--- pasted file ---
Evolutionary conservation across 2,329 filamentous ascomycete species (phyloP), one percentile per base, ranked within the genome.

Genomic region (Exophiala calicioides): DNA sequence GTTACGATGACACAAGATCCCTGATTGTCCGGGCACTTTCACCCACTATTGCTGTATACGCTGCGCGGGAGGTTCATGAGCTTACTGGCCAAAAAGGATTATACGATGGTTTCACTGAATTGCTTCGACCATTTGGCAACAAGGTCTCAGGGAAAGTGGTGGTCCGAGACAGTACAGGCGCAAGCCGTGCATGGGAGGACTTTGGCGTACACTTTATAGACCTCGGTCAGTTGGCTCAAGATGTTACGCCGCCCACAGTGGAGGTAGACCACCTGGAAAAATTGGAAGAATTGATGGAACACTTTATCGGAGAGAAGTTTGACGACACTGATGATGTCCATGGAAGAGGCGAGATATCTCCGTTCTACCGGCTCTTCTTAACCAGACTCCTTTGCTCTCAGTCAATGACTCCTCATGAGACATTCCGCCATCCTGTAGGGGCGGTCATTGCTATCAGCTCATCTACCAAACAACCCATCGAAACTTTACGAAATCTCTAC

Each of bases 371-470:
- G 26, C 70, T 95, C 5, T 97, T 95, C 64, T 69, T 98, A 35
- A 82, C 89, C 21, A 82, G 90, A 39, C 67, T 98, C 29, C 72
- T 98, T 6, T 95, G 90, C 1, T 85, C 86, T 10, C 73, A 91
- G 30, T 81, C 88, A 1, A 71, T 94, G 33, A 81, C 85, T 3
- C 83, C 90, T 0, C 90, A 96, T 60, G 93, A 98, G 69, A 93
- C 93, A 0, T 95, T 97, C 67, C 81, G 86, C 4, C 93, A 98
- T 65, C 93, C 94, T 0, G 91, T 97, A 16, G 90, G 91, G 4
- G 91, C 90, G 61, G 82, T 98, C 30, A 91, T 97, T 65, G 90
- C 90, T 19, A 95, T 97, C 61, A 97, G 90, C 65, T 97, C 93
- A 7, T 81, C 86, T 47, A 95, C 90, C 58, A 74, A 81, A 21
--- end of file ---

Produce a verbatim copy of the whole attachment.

Evolutionary conservation across 2,329 filamentous ascomycete species (phyloP), one percentile per base, ranked within the genome.

Genomic region (Exophiala calicioides): DNA sequence GTTACGATGACACAAGATCCCTGATTGTCCGGGCACTTTCACCCACTATTGCTGTATACGCTGCGCGGGAGGTTCATGAGCTTACTGGCCAAAAAGGATTATACGATGGTTTCACTGAATTGCTTCGACCATTTGGCAACAAGGTCTCAGGGAAAGTGGTGGTCCGAGACAGTACAGGCGCAAGCCGTGCATGGGAGGACTTTGGCGTACACTTTATAGACCTCGGTCAGTTGGCTCAAGATGTTACGCCGCCCACAGTGGAGGTAGACCACCTGGAAAAATTGGAAGAATTGATGGAACACTTTATCGGAGAGAAGTTTGACGACACTGATGATGTCCATGGAAGAGGCGAGATATCTCCGTTCTACCGGCTCTTCTTAACCAGACTCCTTTGCTCTCAGTCAATGACTCCTCATGAGACATTCCGCCATCCTGTAGGGGCGGTCATTGCTATCAGCTCATCTACCAAACAACCCATCGAAACTTTACGAAATCTCTAC

Each of bases 371-470:
- G 26, C 70, T 95, C 5, T 97, T 95, C 64, T 69, T 98, A 35
- A 82, C 89, C 21, A 82, G 90, A 39, C 67, T 98, C 29, C 72
- T 98, T 6, T 95, G 90, C 1, T 85, C 86, T 10, C 73, A 91
- G 30, T 81, C 88, A 1, A 71, T 94, G 33, A 81, C 85, T 3
- C 83, C 90, T 0, C 90, A 96, T 60, G 93, A 98, G 69, A 93
- C 93, A 0, T 95, T 97, C 67, C 81, G 86, C 4, C 93, A 98
- T 65, C 93, C 94, T 0, G 91, T 97, A 16, G 90, G 91, G 4
- G 91, C 90, G 61, G 82, T 98, C 30, A 91, T 97, T 65, G 90
- C 90, T 19, A 95, T 97, C 61, A 97, G 90, C 65, T 97, C 93
- A 7, T 81, C 86, T 47, A 95, C 90, C 58, A 74, A 81, A 21